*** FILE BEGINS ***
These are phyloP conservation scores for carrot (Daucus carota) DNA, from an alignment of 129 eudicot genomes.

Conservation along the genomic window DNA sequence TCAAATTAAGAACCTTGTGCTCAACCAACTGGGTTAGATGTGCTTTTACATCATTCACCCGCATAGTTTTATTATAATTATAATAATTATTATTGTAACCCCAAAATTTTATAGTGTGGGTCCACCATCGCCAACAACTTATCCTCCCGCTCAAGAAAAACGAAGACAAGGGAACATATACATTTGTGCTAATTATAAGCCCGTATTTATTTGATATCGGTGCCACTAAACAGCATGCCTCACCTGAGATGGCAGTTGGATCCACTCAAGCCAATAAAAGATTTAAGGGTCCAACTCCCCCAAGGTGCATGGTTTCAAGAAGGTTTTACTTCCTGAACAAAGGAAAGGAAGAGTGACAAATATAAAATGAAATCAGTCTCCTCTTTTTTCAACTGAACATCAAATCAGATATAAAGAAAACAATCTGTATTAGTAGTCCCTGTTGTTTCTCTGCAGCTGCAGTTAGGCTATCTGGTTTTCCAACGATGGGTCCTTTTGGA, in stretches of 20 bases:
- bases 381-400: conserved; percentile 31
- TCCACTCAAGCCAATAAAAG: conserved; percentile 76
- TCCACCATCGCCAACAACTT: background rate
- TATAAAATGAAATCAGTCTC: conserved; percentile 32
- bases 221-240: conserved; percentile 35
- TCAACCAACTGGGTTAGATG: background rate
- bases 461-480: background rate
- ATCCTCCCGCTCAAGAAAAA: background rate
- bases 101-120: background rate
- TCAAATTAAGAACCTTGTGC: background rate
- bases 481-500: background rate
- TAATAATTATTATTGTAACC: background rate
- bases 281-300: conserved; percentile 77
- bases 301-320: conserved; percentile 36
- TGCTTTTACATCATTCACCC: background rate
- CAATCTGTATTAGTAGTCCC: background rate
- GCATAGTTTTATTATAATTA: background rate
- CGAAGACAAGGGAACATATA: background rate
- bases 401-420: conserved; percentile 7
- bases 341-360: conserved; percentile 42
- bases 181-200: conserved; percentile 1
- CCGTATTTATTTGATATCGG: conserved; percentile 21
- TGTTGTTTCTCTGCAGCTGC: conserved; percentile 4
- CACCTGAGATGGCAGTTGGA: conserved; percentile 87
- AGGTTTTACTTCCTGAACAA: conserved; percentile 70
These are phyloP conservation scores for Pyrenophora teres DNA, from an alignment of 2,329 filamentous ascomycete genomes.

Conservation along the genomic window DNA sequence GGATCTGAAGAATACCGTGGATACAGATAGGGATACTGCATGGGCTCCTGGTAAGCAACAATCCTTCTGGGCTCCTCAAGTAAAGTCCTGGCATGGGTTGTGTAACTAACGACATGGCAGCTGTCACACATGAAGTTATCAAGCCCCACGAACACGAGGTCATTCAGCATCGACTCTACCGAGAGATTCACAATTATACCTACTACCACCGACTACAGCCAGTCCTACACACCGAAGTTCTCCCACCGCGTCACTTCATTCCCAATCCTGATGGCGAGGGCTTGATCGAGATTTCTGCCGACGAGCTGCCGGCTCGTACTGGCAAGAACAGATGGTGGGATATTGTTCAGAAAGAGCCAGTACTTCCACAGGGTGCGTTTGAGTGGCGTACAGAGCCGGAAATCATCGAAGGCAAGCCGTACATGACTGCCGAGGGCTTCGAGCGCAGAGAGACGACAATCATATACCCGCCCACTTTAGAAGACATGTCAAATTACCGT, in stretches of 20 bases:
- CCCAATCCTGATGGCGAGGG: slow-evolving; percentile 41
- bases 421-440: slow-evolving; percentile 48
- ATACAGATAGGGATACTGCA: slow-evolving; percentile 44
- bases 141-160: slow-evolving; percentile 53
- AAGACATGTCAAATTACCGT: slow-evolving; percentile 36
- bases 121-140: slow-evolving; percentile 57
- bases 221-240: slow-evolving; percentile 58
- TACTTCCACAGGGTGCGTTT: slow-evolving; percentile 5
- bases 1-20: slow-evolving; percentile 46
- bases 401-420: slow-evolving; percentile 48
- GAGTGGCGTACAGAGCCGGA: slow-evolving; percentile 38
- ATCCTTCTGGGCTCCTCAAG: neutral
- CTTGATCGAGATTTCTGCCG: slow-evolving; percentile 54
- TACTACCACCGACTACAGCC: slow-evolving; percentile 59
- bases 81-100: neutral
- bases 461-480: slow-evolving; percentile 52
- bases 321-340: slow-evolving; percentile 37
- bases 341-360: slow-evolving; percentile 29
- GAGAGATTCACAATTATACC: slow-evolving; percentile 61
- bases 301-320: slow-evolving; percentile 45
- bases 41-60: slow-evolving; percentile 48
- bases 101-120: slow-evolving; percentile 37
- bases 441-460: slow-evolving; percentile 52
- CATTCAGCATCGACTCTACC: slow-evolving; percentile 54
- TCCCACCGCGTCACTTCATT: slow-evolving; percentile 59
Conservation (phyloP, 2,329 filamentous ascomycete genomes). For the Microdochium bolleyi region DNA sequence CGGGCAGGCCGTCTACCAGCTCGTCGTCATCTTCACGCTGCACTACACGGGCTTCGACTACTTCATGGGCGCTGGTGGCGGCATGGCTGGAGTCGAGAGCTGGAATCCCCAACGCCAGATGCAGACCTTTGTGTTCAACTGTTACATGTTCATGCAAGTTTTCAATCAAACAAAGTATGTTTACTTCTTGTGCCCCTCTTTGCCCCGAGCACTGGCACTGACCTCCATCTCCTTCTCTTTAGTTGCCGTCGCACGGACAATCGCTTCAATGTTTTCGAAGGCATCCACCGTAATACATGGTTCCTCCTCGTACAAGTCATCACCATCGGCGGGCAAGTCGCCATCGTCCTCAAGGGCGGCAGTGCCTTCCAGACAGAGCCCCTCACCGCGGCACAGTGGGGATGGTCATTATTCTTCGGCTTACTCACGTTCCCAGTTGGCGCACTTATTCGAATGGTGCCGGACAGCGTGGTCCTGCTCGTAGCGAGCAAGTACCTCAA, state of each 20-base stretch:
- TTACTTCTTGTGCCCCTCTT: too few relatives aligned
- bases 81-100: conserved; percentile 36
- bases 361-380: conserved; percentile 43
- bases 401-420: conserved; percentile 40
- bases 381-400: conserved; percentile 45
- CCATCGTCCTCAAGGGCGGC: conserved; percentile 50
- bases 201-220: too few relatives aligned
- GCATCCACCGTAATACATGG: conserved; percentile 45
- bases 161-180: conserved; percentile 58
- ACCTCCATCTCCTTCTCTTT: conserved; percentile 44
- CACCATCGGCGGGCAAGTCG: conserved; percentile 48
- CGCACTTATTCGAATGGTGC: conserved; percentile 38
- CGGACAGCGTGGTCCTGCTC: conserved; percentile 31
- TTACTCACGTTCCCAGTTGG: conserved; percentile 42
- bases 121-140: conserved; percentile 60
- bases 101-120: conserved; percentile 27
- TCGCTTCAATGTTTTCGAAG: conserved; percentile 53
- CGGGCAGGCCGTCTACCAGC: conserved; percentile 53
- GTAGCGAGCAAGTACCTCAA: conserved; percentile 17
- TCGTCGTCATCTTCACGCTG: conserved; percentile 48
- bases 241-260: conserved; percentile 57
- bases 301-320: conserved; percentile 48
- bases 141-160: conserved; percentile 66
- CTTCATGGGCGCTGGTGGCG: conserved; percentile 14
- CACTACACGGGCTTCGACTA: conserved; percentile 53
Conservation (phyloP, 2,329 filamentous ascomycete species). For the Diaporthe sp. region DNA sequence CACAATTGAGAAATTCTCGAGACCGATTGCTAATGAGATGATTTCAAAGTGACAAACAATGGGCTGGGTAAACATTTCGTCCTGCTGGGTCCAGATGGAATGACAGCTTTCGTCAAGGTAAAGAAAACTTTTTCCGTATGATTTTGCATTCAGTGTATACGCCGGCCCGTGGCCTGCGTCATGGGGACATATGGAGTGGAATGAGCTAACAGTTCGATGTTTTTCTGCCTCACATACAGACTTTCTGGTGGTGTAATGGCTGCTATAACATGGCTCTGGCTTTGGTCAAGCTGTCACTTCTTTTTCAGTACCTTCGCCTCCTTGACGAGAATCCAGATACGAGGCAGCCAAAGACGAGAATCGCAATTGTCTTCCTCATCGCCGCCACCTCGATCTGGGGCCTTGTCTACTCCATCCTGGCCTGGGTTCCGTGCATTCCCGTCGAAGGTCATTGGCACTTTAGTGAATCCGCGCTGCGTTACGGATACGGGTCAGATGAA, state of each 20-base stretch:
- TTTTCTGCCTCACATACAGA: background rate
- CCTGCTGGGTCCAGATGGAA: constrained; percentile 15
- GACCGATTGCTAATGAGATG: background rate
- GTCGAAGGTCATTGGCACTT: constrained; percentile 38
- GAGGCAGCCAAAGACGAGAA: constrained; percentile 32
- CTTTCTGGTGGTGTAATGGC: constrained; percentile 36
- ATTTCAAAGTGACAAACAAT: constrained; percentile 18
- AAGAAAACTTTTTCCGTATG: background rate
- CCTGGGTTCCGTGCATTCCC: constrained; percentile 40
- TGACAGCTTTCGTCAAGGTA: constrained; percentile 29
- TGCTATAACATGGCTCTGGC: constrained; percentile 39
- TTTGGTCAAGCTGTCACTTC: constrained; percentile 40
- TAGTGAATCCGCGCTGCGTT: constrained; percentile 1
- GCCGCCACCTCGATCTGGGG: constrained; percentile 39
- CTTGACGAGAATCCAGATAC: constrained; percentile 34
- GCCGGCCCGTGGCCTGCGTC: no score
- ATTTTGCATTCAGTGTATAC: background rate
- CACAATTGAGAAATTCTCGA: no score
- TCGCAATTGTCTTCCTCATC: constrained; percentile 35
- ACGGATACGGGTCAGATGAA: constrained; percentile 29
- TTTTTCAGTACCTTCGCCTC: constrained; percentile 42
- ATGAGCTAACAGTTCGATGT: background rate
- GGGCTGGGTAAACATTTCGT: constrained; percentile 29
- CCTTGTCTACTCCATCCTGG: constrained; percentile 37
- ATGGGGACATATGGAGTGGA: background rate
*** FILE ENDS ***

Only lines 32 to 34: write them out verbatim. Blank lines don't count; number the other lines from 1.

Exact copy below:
- ATACAGATAGGGATACTGCA: slow-evolving; percentile 44
- bases 141-160: slow-evolving; percentile 53
- AAGACATGTCAAATTACCGT: slow-evolving; percentile 36